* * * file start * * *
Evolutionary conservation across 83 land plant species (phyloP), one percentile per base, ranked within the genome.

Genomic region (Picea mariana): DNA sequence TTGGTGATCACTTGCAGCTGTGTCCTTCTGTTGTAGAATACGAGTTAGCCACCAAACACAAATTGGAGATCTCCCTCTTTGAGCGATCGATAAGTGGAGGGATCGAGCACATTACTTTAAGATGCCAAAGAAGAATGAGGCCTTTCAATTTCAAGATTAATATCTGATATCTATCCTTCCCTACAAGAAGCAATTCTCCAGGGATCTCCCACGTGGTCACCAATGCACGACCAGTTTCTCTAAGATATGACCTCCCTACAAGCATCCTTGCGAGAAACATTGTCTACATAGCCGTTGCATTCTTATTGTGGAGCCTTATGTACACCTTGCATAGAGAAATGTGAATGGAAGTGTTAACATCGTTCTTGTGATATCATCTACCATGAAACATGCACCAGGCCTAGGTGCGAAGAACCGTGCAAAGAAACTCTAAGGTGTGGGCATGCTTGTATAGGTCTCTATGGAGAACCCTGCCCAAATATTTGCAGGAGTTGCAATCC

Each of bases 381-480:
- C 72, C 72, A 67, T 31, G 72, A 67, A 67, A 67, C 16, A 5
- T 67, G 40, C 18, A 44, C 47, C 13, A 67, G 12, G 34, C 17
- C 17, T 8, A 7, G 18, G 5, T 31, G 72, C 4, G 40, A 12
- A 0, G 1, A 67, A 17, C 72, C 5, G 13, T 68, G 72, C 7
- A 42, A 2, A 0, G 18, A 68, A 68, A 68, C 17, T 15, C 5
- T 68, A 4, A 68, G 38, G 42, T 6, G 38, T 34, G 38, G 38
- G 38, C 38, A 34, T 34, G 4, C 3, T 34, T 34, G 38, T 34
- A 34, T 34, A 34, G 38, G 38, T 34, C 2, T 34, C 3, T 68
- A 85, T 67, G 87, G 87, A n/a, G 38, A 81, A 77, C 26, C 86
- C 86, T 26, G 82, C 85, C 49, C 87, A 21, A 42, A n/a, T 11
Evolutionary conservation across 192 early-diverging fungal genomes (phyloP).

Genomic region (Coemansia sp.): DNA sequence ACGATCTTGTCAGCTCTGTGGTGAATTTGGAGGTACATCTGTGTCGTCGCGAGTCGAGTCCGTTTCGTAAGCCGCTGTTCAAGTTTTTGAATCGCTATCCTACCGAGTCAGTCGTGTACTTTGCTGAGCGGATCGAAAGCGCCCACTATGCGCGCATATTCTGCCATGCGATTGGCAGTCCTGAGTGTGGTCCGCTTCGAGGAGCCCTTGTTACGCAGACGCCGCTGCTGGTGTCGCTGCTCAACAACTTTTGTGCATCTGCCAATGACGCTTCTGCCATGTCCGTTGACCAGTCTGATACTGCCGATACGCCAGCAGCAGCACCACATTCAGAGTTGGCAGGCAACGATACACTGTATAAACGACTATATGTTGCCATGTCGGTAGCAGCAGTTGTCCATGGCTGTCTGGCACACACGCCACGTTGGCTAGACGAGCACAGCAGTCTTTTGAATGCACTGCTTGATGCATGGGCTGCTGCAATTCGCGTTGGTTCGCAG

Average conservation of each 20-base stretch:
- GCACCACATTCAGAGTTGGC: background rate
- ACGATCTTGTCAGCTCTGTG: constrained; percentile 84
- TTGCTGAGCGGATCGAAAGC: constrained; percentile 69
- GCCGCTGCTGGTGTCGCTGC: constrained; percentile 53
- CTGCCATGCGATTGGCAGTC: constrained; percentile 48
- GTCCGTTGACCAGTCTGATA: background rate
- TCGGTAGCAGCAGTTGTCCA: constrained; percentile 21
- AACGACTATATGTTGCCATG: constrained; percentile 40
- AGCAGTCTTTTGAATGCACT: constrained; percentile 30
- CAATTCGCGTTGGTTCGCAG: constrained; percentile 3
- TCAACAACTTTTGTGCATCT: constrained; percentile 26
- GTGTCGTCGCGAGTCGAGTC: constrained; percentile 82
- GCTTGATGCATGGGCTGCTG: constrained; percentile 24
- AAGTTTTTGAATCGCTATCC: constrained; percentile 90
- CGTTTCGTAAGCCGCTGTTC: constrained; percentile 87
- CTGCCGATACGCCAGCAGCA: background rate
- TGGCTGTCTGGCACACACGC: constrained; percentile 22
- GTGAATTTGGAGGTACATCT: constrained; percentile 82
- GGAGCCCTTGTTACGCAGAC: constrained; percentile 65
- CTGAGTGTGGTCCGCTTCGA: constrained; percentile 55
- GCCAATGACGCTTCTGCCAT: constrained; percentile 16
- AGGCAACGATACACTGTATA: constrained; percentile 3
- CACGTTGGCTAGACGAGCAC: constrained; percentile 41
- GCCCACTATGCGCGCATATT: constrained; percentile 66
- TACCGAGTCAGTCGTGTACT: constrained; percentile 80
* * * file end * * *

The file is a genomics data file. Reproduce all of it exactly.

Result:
Evolutionary conservation across 83 land plant species (phyloP), one percentile per base, ranked within the genome.

Genomic region (Picea mariana): DNA sequence TTGGTGATCACTTGCAGCTGTGTCCTTCTGTTGTAGAATACGAGTTAGCCACCAAACACAAATTGGAGATCTCCCTCTTTGAGCGATCGATAAGTGGAGGGATCGAGCACATTACTTTAAGATGCCAAAGAAGAATGAGGCCTTTCAATTTCAAGATTAATATCTGATATCTATCCTTCCCTACAAGAAGCAATTCTCCAGGGATCTCCCACGTGGTCACCAATGCACGACCAGTTTCTCTAAGATATGACCTCCCTACAAGCATCCTTGCGAGAAACATTGTCTACATAGCCGTTGCATTCTTATTGTGGAGCCTTATGTACACCTTGCATAGAGAAATGTGAATGGAAGTGTTAACATCGTTCTTGTGATATCATCTACCATGAAACATGCACCAGGCCTAGGTGCGAAGAACCGTGCAAAGAAACTCTAAGGTGTGGGCATGCTTGTATAGGTCTCTATGGAGAACCCTGCCCAAATATTTGCAGGAGTTGCAATCC

Each of bases 381-480:
- C 72, C 72, A 67, T 31, G 72, A 67, A 67, A 67, C 16, A 5
- T 67, G 40, C 18, A 44, C 47, C 13, A 67, G 12, G 34, C 17
- C 17, T 8, A 7, G 18, G 5, T 31, G 72, C 4, G 40, A 12
- A 0, G 1, A 67, A 17, C 72, C 5, G 13, T 68, G 72, C 7
- A 42, A 2, A 0, G 18, A 68, A 68, A 68, C 17, T 15, C 5
- T 68, A 4, A 68, G 38, G 42, T 6, G 38, T 34, G 38, G 38
- G 38, C 38, A 34, T 34, G 4, C 3, T 34, T 34, G 38, T 34
- A 34, T 34, A 34, G 38, G 38, T 34, C 2, T 34, C 3, T 68
- A 85, T 67, G 87, G 87, A n/a, G 38, A 81, A 77, C 26, C 86
- C 86, T 26, G 82, C 85, C 49, C 87, A 21, A 42, A n/a, T 11
Evolutionary conservation across 192 early-diverging fungal genomes (phyloP).

Genomic region (Coemansia sp.): DNA sequence ACGATCTTGTCAGCTCTGTGGTGAATTTGGAGGTACATCTGTGTCGTCGCGAGTCGAGTCCGTTTCGTAAGCCGCTGTTCAAGTTTTTGAATCGCTATCCTACCGAGTCAGTCGTGTACTTTGCTGAGCGGATCGAAAGCGCCCACTATGCGCGCATATTCTGCCATGCGATTGGCAGTCCTGAGTGTGGTCCGCTTCGAGGAGCCCTTGTTACGCAGACGCCGCTGCTGGTGTCGCTGCTCAACAACTTTTGTGCATCTGCCAATGACGCTTCTGCCATGTCCGTTGACCAGTCTGATACTGCCGATACGCCAGCAGCAGCACCACATTCAGAGTTGGCAGGCAACGATACACTGTATAAACGACTATATGTTGCCATGTCGGTAGCAGCAGTTGTCCATGGCTGTCTGGCACACACGCCACGTTGGCTAGACGAGCACAGCAGTCTTTTGAATGCACTGCTTGATGCATGGGCTGCTGCAATTCGCGTTGGTTCGCAG

Average conservation of each 20-base stretch:
- GCACCACATTCAGAGTTGGC: background rate
- ACGATCTTGTCAGCTCTGTG: constrained; percentile 84
- TTGCTGAGCGGATCGAAAGC: constrained; percentile 69
- GCCGCTGCTGGTGTCGCTGC: constrained; percentile 53
- CTGCCATGCGATTGGCAGTC: constrained; percentile 48
- GTCCGTTGACCAGTCTGATA: background rate
- TCGGTAGCAGCAGTTGTCCA: constrained; percentile 21
- AACGACTATATGTTGCCATG: constrained; percentile 40
- AGCAGTCTTTTGAATGCACT: constrained; percentile 30
- CAATTCGCGTTGGTTCGCAG: constrained; percentile 3
- TCAACAACTTTTGTGCATCT: constrained; percentile 26
- GTGTCGTCGCGAGTCGAGTC: constrained; percentile 82
- GCTTGATGCATGGGCTGCTG: constrained; percentile 24
- AAGTTTTTGAATCGCTATCC: constrained; percentile 90
- CGTTTCGTAAGCCGCTGTTC: constrained; percentile 87
- CTGCCGATACGCCAGCAGCA: background rate
- TGGCTGTCTGGCACACACGC: constrained; percentile 22
- GTGAATTTGGAGGTACATCT: constrained; percentile 82
- GGAGCCCTTGTTACGCAGAC: constrained; percentile 65
- CTGAGTGTGGTCCGCTTCGA: constrained; percentile 55
- GCCAATGACGCTTCTGCCAT: constrained; percentile 16
- AGGCAACGATACACTGTATA: constrained; percentile 3
- CACGTTGGCTAGACGAGCAC: constrained; percentile 41
- GCCCACTATGCGCGCATATT: constrained; percentile 66
- TACCGAGTCAGTCGTGTACT: constrained; percentile 80